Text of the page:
98 Journal of EconomicPerspectivesThese polar extremes reflect contrasting economic settings in reallife.There are many examples of simple exchange institutions that permit lowcosttransacting under the former conditions. But institutions that permit lowcosttransacting and producingina world of specialization and division of laborrequire solving the problems of human cooperation under the latter conditions.It takes resources to define and enforce exchange agreements. Evenifeveryonehadthe same objective function (like maximizing the firm's profits),transacting would take substantial resources; but in the context of individualwealth-maximizing behavior and asymmetric information about the valuableattributes of whatisbeing exchanged (or the performance of agents), transac-tion costsarea critical determinant of economicperformance. Institutionsandthe effectivenessofenforcement (togetherwith thetechnology employed)determinethecostoftransacting.Effective institutions raise the benefitsofcooperativesolutions or the costs ofdefection,tousegametheoreticterms.Intransactioncostterms,institutionsreduce transactionandproduction costs perexchange sothat thepotential gainsfromtrade are realizeable. Bothpoliticaland economic institutions are essentialpartsof aneffective institutional matrix.The major focus of the literature on institutions and transaction costs hasbeen on institutions as efficientsolutionstoproblemsoforganizationinacompetitiveframework(Williamson, 1975; 1985).Thus marketexchange,fran-chising,or verticalintegrationareconceivedinthisliteratureasefficientsolutions to thecomplex problems confronting entrepreneursunder variouscompetitiveconditions. Valuableas this workhasbeen,such anapproachassumes away thecentral concernof thisessay:toexplainthe variedperfor-mance ofeconomiesboth over time andinthe current world.How does aneconomyachievetheefficient, competitivemarketsassumedintheforegoing approach?Theformal economic constraints orpropertyrightsarespecifiedandenforcedby political institutions,and the literaturesimplytakesthoseasagiven.But economichistoryisoverwhelminglyastoryofeconomiesthat failed toproduceasetofeconomicrulesofthegame(withenforcement)thatinduce sustained economicgrowth.Thecentral issueofeconomichistoryand ofeconomicdevelopmentis to account for the evolutionofpoliticaland economic institutions that createaneconomicenvironment thatinducesincreasing productivity.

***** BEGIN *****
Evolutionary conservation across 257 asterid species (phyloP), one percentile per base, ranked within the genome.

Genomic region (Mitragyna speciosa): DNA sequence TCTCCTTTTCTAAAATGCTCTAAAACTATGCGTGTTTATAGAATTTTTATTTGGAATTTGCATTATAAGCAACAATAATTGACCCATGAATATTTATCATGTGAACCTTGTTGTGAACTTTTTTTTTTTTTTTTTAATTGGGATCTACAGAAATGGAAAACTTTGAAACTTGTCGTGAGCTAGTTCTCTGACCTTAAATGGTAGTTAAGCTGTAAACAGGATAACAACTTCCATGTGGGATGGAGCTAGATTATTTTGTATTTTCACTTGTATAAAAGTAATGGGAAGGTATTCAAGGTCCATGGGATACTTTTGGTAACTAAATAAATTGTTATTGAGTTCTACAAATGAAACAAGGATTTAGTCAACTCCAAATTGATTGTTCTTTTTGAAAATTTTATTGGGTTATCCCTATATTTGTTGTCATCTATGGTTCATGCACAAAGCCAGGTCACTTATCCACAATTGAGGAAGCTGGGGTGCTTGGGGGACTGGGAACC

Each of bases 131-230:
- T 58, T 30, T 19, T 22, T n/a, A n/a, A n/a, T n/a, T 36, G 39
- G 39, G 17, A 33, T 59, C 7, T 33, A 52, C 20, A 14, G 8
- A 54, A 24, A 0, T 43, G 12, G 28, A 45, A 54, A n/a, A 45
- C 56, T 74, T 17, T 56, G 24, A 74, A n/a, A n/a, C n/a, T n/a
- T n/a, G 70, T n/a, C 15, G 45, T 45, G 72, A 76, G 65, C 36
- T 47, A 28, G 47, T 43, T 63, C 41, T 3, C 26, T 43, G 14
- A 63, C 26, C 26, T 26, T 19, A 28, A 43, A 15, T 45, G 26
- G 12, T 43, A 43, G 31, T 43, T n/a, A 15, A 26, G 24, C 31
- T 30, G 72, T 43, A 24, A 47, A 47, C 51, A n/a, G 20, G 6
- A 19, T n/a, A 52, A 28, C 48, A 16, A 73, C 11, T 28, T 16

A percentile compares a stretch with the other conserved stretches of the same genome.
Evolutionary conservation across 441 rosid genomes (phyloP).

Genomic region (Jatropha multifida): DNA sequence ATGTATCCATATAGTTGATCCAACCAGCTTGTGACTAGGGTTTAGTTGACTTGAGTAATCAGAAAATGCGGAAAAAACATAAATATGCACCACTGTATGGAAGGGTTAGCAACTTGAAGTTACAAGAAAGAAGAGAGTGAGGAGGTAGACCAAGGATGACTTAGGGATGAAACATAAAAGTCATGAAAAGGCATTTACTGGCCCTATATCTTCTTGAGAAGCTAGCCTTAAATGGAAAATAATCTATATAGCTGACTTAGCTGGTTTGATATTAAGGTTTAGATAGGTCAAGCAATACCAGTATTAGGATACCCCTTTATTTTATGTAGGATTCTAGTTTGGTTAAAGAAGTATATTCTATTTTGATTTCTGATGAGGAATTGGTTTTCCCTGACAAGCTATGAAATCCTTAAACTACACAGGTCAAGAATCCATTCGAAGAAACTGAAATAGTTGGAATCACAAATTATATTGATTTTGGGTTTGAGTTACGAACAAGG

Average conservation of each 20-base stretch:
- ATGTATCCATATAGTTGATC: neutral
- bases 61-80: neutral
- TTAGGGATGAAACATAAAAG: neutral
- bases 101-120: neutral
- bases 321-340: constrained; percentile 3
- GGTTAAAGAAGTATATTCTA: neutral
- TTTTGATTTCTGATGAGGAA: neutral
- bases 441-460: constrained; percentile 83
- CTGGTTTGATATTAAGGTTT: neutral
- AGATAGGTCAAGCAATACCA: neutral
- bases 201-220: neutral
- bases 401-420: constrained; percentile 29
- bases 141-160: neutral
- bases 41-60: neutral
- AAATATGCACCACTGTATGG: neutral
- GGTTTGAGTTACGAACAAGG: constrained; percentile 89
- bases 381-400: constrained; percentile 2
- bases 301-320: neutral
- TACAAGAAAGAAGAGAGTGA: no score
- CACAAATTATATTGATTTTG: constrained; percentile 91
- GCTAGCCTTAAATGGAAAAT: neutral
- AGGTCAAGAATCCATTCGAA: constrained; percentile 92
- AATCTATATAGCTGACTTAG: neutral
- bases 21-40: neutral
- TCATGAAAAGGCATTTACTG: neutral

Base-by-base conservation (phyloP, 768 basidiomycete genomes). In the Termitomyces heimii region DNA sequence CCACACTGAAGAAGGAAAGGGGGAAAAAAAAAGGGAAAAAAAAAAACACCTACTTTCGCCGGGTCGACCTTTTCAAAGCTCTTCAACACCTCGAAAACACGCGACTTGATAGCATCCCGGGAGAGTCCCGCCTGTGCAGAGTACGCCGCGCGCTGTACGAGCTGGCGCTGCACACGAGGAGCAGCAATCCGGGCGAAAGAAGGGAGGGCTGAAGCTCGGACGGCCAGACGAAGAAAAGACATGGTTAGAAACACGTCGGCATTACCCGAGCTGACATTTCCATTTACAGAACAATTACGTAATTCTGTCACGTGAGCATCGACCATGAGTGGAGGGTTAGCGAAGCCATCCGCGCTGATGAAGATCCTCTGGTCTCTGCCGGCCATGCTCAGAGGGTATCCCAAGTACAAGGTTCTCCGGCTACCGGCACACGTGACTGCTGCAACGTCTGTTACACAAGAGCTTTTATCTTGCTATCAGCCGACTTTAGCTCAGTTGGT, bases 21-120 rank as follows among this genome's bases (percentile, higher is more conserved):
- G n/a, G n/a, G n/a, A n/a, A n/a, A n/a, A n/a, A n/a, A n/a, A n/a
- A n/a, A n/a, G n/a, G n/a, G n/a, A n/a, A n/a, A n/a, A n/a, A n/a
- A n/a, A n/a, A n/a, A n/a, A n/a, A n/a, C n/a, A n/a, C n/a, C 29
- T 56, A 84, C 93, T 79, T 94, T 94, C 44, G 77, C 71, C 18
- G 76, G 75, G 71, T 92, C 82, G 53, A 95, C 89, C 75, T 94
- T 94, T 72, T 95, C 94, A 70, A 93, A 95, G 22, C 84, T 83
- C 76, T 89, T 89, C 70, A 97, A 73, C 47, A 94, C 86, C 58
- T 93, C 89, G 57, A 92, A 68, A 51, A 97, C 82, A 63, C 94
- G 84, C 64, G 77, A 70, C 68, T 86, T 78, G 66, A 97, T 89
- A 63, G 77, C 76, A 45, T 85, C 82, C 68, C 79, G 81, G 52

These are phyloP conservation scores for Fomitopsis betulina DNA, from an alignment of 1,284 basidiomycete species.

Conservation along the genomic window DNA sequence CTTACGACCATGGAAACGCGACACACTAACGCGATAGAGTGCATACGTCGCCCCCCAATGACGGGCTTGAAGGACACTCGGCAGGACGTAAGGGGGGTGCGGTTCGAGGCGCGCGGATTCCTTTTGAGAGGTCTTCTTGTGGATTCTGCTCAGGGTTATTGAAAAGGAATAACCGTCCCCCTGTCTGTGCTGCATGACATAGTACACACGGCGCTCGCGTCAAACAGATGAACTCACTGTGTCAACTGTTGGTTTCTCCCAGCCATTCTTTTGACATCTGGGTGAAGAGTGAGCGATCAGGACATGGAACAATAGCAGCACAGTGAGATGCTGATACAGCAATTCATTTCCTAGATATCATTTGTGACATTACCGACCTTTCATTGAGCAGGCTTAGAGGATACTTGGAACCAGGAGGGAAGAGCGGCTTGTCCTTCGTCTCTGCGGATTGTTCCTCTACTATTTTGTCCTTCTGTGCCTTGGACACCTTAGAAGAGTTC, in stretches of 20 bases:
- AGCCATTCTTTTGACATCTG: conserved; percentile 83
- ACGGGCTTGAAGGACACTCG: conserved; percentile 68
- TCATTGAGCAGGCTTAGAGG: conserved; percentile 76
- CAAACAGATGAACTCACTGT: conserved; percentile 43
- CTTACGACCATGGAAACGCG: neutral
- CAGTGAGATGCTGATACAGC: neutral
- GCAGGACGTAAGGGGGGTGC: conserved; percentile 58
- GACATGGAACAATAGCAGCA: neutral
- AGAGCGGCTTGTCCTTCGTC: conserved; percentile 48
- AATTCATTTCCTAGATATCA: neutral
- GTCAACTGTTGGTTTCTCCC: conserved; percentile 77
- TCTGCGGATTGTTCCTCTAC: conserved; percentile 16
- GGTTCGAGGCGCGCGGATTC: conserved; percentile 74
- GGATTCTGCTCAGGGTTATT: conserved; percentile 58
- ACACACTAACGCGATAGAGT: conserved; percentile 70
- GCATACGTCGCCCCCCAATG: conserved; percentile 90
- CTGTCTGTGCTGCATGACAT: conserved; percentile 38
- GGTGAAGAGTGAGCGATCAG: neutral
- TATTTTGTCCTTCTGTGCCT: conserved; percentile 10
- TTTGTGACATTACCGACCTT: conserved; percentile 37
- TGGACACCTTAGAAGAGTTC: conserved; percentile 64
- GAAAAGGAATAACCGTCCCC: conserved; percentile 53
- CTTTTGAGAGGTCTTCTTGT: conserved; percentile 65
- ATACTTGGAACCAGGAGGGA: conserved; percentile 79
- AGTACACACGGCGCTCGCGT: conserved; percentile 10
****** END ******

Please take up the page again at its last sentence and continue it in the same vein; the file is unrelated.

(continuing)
InstitutionstoCapturethe Gainsfrom Trade
Manyreaderswillbeatleast somewhatfamiliarwiththe ideaof economichistoryover time as a series ofstagedstories.Theearliesteconomies arethoughtofaslocalexchangewithin avillage (orevenwithin asimplehuntingandgathering society). Gradually,tradeexpands beyondthevillage:firsttotheregion, perhapsas a bazaar-likeeconomy;thentolonger distances,throughparticularcaravanorshipping routes;andeventuallytomuchof theworld.At

You're Reading a Free Preview

Download
/*********** DO NOT ALTER ANYTHING BELOW THIS LINE ! ************/ var s_code=s.t();if(s_code)document.write(s_code)//-->